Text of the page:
I wake up from a nap—it’s a pleasant nap, deeply restful—and I wake up happy. But when I get out of bed, I’m very quickly in a different state. It is like a shocked state. It seems to me I could get out of that state if I chose to. I could just sort of internally make an adjustment and I would be “normal” again. I choose not to. I choose to follow up this state.

I make tea and get a hot water bottle going and I lie down on the couch under a blanket—it is really, really cold today. And I think about this state.

I start to think I have never experienced life in a continuous way before. It has always been a fragmented experience. This is the closest I have ever come to having an existence that is ongoing, and it is still not all that continuous.

What I mean is there have always been radical changes in my sense of myself, or in my degree of awareness of my emotions. There have always been radical changes in my perception of reality, either because things that seemed true at one point later began to seem impossible, or because I shifted into a different feeling state and adopted a radically different perspective.

I think these shifts in experience are not like those of someone who isn’t been dissociated. There is an underlying sense of continuity that underlies most people’s experiences even when they have radical shifts in perspective or mood.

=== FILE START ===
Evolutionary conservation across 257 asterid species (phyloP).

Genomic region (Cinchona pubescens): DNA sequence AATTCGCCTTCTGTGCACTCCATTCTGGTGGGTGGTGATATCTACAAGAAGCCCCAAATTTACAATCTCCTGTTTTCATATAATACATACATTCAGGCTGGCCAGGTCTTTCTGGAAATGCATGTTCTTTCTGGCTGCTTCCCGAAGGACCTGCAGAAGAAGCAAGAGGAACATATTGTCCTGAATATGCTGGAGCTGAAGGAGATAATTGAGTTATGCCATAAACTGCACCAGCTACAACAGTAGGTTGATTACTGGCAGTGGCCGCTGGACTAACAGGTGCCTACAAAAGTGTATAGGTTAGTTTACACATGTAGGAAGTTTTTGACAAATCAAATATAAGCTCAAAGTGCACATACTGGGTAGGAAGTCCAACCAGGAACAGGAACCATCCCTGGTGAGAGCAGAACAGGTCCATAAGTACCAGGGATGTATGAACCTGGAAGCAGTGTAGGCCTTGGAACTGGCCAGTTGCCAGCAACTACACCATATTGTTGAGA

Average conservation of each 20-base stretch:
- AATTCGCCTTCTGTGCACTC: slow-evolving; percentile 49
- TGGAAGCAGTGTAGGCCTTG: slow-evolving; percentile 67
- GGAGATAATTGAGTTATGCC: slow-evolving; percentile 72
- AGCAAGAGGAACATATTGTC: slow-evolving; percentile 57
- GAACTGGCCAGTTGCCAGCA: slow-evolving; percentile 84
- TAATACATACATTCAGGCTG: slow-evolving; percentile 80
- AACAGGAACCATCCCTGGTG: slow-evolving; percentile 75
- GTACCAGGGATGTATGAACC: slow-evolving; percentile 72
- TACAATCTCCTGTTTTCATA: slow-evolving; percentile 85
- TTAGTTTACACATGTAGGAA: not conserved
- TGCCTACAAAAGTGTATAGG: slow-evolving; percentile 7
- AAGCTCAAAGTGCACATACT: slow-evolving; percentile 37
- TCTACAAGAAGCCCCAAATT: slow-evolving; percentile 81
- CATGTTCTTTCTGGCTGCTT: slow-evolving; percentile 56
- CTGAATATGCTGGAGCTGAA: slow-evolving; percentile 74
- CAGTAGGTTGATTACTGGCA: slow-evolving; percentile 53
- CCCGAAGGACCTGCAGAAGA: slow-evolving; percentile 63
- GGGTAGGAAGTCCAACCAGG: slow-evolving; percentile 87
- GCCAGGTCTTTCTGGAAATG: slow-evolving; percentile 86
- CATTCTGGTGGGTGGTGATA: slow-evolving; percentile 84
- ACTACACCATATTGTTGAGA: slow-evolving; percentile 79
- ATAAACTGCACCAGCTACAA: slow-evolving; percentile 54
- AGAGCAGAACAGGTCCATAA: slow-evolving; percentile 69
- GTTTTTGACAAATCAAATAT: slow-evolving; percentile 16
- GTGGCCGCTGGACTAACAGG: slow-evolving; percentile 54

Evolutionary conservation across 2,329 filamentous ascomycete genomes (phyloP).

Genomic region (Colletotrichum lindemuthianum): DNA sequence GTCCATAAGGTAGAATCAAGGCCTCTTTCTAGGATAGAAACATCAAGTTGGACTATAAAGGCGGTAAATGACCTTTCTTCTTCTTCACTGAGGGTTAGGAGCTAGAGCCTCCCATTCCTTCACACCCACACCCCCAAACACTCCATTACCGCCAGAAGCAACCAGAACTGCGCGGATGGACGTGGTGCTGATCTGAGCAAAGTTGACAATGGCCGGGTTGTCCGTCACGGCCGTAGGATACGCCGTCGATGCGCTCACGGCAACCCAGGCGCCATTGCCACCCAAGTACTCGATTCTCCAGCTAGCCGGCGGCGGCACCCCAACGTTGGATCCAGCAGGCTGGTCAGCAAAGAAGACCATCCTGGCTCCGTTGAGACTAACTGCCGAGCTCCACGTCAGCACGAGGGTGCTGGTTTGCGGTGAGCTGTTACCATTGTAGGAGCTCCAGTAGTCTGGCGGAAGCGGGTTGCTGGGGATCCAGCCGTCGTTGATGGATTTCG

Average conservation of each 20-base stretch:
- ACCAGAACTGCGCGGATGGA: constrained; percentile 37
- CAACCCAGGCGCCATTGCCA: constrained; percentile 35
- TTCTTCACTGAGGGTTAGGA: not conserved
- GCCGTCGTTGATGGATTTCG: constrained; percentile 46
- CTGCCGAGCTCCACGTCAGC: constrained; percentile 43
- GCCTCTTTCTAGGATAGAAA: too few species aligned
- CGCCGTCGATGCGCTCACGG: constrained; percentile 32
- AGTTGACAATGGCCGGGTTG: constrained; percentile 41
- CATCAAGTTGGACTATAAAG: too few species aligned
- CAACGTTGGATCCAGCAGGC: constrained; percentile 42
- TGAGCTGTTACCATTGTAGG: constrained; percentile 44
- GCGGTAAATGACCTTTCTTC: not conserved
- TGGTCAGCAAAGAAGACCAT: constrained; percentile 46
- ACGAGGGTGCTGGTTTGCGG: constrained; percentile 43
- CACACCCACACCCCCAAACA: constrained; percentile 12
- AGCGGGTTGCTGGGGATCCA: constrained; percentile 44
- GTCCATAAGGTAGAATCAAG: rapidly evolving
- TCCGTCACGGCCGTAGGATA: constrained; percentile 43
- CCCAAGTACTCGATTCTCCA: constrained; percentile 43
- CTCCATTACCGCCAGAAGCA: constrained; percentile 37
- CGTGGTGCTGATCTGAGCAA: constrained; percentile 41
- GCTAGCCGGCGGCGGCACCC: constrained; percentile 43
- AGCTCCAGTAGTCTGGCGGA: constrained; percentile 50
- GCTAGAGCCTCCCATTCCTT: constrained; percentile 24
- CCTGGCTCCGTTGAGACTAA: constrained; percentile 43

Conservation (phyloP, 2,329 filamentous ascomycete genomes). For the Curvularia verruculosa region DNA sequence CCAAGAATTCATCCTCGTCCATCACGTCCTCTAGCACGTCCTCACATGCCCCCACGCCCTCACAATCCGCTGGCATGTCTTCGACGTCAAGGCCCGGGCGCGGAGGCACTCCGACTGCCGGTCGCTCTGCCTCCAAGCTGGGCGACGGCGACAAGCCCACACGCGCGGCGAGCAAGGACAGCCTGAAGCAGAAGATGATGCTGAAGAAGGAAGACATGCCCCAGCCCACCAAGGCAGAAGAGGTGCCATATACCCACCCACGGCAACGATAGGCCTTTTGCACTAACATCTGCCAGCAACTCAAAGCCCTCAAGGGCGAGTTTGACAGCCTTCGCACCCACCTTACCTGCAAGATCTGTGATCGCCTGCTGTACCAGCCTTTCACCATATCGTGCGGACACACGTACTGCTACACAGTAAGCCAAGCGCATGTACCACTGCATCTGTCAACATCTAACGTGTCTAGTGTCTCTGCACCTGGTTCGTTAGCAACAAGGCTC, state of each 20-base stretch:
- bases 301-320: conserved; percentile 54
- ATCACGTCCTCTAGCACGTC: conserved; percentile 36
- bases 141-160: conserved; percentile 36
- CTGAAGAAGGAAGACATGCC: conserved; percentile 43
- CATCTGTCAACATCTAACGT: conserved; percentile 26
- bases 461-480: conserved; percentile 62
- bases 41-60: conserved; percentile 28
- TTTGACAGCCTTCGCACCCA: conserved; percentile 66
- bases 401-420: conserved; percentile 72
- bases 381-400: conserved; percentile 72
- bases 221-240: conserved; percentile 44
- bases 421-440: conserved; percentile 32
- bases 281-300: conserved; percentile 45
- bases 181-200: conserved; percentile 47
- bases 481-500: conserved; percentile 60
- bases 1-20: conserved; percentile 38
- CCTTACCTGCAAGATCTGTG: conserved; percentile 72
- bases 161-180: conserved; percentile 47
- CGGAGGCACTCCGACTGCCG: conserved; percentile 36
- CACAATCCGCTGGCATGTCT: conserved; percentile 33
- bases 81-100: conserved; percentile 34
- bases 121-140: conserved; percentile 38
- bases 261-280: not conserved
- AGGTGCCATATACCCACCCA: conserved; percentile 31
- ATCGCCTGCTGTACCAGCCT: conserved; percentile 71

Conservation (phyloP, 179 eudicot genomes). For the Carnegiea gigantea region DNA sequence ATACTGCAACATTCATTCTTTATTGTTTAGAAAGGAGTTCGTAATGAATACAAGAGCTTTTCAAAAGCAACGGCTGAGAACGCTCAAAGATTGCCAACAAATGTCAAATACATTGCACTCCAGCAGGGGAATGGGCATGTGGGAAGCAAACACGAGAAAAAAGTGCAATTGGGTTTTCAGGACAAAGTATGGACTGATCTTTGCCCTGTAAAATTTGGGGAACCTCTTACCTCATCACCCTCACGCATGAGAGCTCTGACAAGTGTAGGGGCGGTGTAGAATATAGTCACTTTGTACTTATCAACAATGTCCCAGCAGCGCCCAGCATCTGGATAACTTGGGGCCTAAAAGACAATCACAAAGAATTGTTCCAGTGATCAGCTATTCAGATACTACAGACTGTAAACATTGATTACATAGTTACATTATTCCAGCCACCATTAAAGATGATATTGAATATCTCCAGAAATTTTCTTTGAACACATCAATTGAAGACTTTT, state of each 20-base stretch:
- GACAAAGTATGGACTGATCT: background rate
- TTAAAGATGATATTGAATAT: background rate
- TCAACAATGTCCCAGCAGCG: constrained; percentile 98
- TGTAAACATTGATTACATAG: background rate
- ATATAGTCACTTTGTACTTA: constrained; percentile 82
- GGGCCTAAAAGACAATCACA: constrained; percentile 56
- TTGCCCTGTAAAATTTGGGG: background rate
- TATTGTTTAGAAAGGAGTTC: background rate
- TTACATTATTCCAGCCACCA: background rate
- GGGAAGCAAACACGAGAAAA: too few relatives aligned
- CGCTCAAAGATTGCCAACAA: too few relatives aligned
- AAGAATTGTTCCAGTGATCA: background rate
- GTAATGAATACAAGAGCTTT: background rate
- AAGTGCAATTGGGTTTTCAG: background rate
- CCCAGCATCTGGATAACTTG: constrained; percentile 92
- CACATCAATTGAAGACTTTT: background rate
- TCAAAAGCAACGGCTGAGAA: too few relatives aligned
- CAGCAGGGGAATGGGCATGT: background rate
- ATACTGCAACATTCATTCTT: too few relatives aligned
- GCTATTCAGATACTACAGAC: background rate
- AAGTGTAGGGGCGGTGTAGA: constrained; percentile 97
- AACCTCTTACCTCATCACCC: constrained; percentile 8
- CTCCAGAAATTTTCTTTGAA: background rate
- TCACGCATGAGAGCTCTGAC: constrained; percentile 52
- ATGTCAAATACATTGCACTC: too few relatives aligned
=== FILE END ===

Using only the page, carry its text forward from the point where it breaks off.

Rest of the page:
Or maybe it just happens less often, infrequently enough that breaks in what seems to be reality are not a part of what life seems to be, but a kind of exception to life.

But it seems to create an enormous pain for me, and this struggle to put the pieces together of life. What really happened? Not just 30 years ago, but what really happened yesterday? How did I feel?

I am not just dissociated some of the time, I have realized. I am dissociated almost all of the time to one degree or another. There is very often trigger followed by trigger until I can’t process anything anymore and can’t get back to a calm state in any other way except to block out some stimuli or some emotion. It’s not like it used to be, and I can stay present much longer than has ever been even remotely possible and through more, but it is really only the hours when I am at home, cuddled up with a hot water bottle and a hot drink when I can finally get back to myself. So fragmentation and disconnection is a basic part of my experience of life.

There is a deliberate denial that is an aspect of having parts or severe trauma at least: you say to yourself, this is not real or this cannot be real. But being shut down inside makes things seem unreal. Our connection to our bodies that involves our enteric nervous system, our gut feelings, is what gives things a sense of reality. Because this seems to be out of control and because we then suppress our awareness of it, things really do seem unreal.

It’s painful.

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